Tuesday, June 18, 2013 7:03 PM
Photo by Wanda Jackson. Pat Roberts of Designs for Living, Inc., a fine contemporary lighting and clock company, in Brentwood.
Published on: Wednesday, February 27, 2013
By Wanda Jackson
Demonstrating their ability to stand out, two local artisans battled through a rigorous jury process to exhibit their unique creations in the 37th Annual American Craft Council Show.
This year’s show, held Feb. 22-24 at the Baltimore Convention Center, featured “hundreds of the finest contemporary jewelry, clothing, furniture and home decor artists.”
The show is the largest juried indoor craft show in the nation.
At his booth, Pat Roberts displayed “fine contemporary lighting and clocks” manufactured and sold through his 35-year-old, family-owned business, Designs for Living, Inc., located in a warehouse in the Brentwood arts district.
Photo by Wanda Jackson. Giselle Kolb of Giselle Kolb Jewelry Design in Laurel.
Roberts got the idea for his business while he was a student studying physics at the University of Maryland.
“I started doing lighting for an old house I purchased, then decided I just might do this (for a living) — 35 years later, here we are,” he said.
Roberts never sketches his products.
“I just conceptualize,” he said. “Like working with sculpture, you tweak here and there until it turns out the way you want it. … I can never do that from a drawing. It locks me in too much.”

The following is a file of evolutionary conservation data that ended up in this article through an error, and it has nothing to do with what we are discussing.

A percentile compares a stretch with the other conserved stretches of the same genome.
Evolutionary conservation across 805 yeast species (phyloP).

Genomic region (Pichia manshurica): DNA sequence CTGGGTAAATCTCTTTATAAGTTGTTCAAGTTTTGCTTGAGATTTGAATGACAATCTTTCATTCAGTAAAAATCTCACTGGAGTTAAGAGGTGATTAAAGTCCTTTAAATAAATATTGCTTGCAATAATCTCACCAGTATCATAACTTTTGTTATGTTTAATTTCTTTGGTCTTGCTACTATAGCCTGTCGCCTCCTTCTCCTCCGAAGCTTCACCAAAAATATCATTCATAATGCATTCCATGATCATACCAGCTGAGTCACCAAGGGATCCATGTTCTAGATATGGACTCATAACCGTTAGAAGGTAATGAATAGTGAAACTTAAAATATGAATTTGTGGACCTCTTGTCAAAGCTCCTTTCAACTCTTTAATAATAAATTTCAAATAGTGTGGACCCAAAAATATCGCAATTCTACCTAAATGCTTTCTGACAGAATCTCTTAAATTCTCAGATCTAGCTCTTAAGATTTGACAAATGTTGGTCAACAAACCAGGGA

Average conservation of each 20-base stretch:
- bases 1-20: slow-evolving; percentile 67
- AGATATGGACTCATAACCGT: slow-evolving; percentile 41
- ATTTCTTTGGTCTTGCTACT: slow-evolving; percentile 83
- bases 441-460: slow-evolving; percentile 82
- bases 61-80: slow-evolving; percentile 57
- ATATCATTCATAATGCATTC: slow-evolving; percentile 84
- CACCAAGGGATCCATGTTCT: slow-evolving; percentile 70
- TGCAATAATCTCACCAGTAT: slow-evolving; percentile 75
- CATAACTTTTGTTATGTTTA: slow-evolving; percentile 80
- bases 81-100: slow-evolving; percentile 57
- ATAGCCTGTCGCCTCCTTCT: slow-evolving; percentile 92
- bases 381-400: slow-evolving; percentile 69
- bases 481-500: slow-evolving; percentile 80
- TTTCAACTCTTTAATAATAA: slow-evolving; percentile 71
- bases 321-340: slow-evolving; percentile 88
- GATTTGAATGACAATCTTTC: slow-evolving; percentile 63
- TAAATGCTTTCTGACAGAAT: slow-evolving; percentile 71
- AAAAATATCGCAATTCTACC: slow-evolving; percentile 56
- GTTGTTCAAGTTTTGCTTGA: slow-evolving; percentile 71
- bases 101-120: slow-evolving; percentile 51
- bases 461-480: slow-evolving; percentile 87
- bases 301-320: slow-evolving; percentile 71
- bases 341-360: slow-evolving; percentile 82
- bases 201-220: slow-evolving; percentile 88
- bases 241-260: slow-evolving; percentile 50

Most of Roberts’ clients are in the Washington, D.C., metro area. However, his products sell well in “Wisconsin and Minnesota where the Scandinavian style is popular and in New England where there’s a real appreciation of wood.”
Roberts said that his company “has more business than it can handle” and attributes many of his sales to significant contacts he has made through the craft show. This is his third year at ACC.
In her booth, Giselle Kolb, of Laurel, stood front and center to market her business, GiselleKolb Jewelry Design.
Kolb’s signature style features three elements: botanic images, color and a unique material.
On her website, Kolb summarizes that she “uses flowers as symbols of appreciation, as offerings, and as tributes.” Inspired by the idea that natural beauty exists to be contemplated, she creates “delicate pieces in oxidized silver and enamel, with pearls, diamonds and 18K gold leaves.”
Kolb said that her client is “typically a woman, over 30,” although her clientele is getting younger.
Kolb creates all of her jewelry in a home studio and markets her work through local venues.
“I have small children, so I don’t do out-of-town shows,” she said. “I love being a part of the local scene.”
This was Kolb’s fifth year exhibiting at the American Craft Council Show.
The American Craft Council, based in Minneapolis, is a national nonprofit public educational organization founded in 1943. The council actively promotes the understanding and appreciation of contemporary American craft through its bimonthly magazine, American Craft, annual juried shows presenting artists and their work, leadership conferences, awards for excellence, research library, workshops and seminars.
Members of the council include artists, institutions and individuals with an interest in the crafts, such as teachers, scholars, collectors, gallery owners, and professionals in many fields, in the U.S. and abroad.